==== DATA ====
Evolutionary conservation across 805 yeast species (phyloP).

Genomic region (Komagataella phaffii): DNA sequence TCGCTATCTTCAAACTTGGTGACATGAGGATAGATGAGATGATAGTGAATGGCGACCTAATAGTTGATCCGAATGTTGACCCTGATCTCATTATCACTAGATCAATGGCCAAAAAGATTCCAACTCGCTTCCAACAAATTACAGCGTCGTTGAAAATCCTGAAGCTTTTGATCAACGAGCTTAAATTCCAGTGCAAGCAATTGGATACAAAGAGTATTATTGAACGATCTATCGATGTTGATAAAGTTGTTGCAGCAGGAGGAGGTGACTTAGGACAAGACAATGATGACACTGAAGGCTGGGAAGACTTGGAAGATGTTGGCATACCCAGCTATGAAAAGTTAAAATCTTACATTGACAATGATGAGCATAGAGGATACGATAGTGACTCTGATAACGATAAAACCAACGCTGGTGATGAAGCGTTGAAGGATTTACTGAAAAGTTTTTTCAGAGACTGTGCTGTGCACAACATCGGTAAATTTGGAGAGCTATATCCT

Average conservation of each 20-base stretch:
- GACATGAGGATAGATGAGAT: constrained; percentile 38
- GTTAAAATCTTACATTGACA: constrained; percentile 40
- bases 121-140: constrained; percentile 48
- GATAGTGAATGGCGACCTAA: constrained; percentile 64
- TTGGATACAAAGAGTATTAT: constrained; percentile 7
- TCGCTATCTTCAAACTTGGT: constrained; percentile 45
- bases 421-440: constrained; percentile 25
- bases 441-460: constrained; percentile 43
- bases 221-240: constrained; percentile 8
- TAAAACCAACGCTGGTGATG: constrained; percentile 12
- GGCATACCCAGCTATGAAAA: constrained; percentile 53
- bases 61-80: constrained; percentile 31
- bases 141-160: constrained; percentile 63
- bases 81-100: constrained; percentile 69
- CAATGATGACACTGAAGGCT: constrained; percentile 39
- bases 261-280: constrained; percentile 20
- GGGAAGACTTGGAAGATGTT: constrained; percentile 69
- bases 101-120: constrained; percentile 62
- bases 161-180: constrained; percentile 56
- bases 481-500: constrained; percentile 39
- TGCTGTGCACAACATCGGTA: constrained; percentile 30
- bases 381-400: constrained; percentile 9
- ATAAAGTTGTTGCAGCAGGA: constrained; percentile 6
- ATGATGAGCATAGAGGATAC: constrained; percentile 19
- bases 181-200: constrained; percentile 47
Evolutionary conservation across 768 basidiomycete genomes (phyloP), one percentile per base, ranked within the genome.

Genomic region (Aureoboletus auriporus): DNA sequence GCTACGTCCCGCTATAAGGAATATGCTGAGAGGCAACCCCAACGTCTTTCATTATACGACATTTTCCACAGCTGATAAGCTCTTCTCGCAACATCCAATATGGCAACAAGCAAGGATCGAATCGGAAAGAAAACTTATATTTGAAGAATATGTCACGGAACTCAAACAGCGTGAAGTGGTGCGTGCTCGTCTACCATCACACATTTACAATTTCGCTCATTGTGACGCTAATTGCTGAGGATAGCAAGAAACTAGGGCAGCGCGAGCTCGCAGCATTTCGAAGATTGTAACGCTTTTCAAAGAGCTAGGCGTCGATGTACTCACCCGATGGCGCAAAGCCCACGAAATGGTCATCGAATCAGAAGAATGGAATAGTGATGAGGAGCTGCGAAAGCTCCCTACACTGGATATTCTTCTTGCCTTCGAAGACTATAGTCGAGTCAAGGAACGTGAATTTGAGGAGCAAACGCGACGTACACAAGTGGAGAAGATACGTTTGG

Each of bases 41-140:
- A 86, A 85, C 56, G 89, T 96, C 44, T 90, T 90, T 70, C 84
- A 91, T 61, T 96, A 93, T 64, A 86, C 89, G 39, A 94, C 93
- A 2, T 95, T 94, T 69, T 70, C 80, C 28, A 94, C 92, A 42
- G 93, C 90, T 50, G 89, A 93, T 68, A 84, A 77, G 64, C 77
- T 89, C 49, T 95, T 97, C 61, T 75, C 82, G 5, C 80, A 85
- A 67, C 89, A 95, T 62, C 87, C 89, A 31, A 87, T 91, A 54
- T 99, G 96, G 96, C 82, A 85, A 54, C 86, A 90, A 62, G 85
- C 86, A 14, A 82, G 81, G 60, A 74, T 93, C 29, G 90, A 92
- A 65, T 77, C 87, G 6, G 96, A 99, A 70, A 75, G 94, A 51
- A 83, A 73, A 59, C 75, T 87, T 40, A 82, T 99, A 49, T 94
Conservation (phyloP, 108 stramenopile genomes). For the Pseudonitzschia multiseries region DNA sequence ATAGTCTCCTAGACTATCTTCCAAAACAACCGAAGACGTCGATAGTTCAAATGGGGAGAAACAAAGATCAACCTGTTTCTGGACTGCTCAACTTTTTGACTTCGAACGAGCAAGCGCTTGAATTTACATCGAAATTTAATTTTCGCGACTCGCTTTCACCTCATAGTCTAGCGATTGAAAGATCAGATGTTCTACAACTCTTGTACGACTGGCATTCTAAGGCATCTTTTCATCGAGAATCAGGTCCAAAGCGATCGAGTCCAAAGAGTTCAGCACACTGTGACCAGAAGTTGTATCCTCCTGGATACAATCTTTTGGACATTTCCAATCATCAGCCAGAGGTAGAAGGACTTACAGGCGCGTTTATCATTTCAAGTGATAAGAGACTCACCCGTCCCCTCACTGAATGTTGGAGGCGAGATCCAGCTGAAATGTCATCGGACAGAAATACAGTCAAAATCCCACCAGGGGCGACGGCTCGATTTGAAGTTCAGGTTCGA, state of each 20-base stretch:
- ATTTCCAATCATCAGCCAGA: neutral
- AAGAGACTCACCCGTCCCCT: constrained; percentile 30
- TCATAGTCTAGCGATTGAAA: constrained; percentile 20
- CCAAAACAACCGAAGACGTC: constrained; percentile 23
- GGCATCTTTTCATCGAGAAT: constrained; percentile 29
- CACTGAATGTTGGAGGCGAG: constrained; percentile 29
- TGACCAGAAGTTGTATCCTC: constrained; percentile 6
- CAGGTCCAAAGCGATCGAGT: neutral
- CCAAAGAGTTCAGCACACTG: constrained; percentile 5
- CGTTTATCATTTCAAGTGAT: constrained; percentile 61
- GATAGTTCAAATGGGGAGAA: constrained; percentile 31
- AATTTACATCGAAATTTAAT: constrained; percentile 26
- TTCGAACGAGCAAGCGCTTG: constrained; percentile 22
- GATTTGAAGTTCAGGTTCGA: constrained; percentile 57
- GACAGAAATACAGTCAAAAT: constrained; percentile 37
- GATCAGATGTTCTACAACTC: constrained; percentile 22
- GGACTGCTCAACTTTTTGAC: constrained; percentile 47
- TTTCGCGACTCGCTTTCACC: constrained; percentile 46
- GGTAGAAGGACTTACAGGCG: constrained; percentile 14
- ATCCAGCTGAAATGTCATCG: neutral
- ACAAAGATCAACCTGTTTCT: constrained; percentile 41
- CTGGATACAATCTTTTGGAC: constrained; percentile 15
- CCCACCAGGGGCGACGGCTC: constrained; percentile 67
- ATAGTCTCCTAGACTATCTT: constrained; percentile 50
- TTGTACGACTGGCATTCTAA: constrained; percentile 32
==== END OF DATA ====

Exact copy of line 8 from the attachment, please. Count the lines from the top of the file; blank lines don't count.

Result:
- TTGGATACAAAGAGTATTAT: constrained; percentile 7